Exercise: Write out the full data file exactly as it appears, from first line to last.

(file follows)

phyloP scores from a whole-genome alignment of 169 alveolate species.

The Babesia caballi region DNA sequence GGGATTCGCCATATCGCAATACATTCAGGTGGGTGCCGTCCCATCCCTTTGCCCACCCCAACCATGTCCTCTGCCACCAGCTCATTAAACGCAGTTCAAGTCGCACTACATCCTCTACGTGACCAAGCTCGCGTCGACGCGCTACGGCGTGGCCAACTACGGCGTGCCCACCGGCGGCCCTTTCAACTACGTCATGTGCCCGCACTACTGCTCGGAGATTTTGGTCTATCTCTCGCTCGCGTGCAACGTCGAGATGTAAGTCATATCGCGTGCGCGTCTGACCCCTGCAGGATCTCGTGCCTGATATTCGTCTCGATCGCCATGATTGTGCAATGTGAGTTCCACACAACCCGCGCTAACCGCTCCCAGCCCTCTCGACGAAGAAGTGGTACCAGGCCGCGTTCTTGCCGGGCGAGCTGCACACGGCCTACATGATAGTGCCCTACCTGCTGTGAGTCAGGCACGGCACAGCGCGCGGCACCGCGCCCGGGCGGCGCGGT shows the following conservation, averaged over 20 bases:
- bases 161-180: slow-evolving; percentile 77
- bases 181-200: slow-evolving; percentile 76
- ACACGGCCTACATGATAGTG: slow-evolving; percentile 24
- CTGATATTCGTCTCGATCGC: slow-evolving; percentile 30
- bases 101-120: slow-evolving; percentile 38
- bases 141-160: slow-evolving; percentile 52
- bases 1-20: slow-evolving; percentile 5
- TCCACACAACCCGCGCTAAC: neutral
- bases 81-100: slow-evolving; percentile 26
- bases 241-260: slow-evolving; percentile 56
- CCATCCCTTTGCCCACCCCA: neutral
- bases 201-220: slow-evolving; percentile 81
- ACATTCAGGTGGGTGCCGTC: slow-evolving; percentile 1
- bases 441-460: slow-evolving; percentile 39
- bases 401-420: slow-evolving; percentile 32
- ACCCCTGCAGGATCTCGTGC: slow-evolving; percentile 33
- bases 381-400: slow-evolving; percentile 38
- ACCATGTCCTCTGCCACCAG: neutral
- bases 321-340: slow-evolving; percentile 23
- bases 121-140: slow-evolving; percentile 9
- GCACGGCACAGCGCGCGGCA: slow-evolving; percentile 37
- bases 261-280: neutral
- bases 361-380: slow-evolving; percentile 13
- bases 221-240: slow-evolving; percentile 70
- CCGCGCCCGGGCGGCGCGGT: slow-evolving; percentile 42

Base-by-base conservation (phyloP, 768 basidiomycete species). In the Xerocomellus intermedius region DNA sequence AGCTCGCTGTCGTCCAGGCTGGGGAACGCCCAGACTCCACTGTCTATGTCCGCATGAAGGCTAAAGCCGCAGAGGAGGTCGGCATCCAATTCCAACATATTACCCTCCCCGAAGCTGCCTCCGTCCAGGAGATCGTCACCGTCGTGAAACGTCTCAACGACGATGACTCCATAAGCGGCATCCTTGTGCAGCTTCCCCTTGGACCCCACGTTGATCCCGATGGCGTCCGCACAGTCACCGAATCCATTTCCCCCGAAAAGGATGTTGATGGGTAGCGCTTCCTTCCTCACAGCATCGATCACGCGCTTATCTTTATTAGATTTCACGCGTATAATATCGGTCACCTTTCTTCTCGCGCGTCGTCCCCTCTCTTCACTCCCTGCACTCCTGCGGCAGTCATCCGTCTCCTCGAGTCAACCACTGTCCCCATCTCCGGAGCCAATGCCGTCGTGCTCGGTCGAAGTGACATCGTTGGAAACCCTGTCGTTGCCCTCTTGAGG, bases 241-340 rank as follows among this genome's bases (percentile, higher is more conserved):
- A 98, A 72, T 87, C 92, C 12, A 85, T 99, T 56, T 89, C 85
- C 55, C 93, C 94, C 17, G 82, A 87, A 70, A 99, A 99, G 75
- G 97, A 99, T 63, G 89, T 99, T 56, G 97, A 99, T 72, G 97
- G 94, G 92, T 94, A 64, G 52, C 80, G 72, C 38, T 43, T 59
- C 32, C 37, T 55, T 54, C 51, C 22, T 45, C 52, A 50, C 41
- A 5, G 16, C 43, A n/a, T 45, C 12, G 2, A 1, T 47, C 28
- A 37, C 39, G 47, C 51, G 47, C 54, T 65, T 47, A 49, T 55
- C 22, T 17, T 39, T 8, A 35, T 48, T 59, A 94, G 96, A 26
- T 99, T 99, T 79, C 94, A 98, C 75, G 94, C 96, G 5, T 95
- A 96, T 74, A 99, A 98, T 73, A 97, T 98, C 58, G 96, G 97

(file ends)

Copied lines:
phyloP scores from a whole-genome alignment of 169 alveolate species.

The Babesia caballi region DNA sequence GGGATTCGCCATATCGCAATACATTCAGGTGGGTGCCGTCCCATCCCTTTGCCCACCCCAACCATGTCCTCTGCCACCAGCTCATTAAACGCAGTTCAAGTCGCACTACATCCTCTACGTGACCAAGCTCGCGTCGACGCGCTACGGCGTGGCCAACTACGGCGTGCCCACCGGCGGCCCTTTCAACTACGTCATGTGCCCGCACTACTGCTCGGAGATTTTGGTCTATCTCTCGCTCGCGTGCAACGTCGAGATGTAAGTCATATCGCGTGCGCGTCTGACCCCTGCAGGATCTCGTGCCTGATATTCGTCTCGATCGCCATGATTGTGCAATGTGAGTTCCACACAACCCGCGCTAACCGCTCCCAGCCCTCTCGACGAAGAAGTGGTACCAGGCCGCGTTCTTGCCGGGCGAGCTGCACACGGCCTACATGATAGTGCCCTACCTGCTGTGAGTCAGGCACGGCACAGCGCGCGGCACCGCGCCCGGGCGGCGCGGT shows the following conservation, averaged over 20 bases:
- bases 161-180: slow-evolving; percentile 77
- bases 181-200: slow-evolving; percentile 76
- ACACGGCCTACATGATAGTG: slow-evolving; percentile 24
- CTGATATTCGTCTCGATCGC: slow-evolving; percentile 30
- bases 101-120: slow-evolving; percentile 38
- bases 141-160: slow-evolving; percentile 52
- bases 1-20: slow-evolving; percentile 5
- TCCACACAACCCGCGCTAAC: neutral
- bases 81-100: slow-evolving; percentile 26
- bases 241-260: slow-evolving; percentile 56
- CCATCCCTTTGCCCACCCCA: neutral
- bases 201-220: slow-evolving; percentile 81
- ACATTCAGGTGGGTGCCGTC: slow-evolving; percentile 1
- bases 441-460: slow-evolving; percentile 39
- bases 401-420: slow-evolving; percentile 32
- ACCCCTGCAGGATCTCGTGC: slow-evolving; percentile 33
- bases 381-400: slow-evolving; percentile 38
- ACCATGTCCTCTGCCACCAG: neutral
- bases 321-340: slow-evolving; percentile 23
- bases 121-140: slow-evolving; percentile 9
- GCACGGCACAGCGCGCGGCA: slow-evolving; percentile 37
- bases 261-280: neutral
- bases 361-380: slow-evolving; percentile 13
- bases 221-240: slow-evolving; percentile 70
- CCGCGCCCGGGCGGCGCGGT: slow-evolving; percentile 42

Base-by-base conservation (phyloP, 768 basidiomycete species). In the Xerocomellus intermedius region DNA sequence AGCTCGCTGTCGTCCAGGCTGGGGAACGCCCAGACTCCACTGTCTATGTCCGCATGAAGGCTAAAGCCGCAGAGGAGGTCGGCATCCAATTCCAACATATTACCCTCCCCGAAGCTGCCTCCGTCCAGGAGATCGTCACCGTCGTGAAACGTCTCAACGACGATGACTCCATAAGCGGCATCCTTGTGCAGCTTCCCCTTGGACCCCACGTTGATCCCGATGGCGTCCGCACAGTCACCGAATCCATTTCCCCCGAAAAGGATGTTGATGGGTAGCGCTTCCTTCCTCACAGCATCGATCACGCGCTTATCTTTATTAGATTTCACGCGTATAATATCGGTCACCTTTCTTCTCGCGCGTCGTCCCCTCTCTTCACTCCCTGCACTCCTGCGGCAGTCATCCGTCTCCTCGAGTCAACCACTGTCCCCATCTCCGGAGCCAATGCCGTCGTGCTCGGTCGAAGTGACATCGTTGGAAACCCTGTCGTTGCCCTCTTGAGG, bases 241-340 rank as follows among this genome's bases (percentile, higher is more conserved):
- A 98, A 72, T 87, C 92, C 12, A 85, T 99, T 56, T 89, C 85
- C 55, C 93, C 94, C 17, G 82, A 87, A 70, A 99, A 99, G 75
- G 97, A 99, T 63, G 89, T 99, T 56, G 97, A 99, T 72, G 97
- G 94, G 92, T 94, A 64, G 52, C 80, G 72, C 38, T 43, T 59
- C 32, C 37, T 55, T 54, C 51, C 22, T 45, C 52, A 50, C 41
- A 5, G 16, C 43, A n/a, T 45, C 12, G 2, A 1, T 47, C 28
- A 37, C 39, G 47, C 51, G 47, C 54, T 65, T 47, A 49, T 55
- C 22, T 17, T 39, T 8, A 35, T 48, T 59, A 94, G 96, A 26
- T 99, T 99, T 79, C 94, A 98, C 75, G 94, C 96, G 5, T 95
- A 96, T 74, A 99, A 98, T 73, A 97, T 98, C 58, G 96, G 97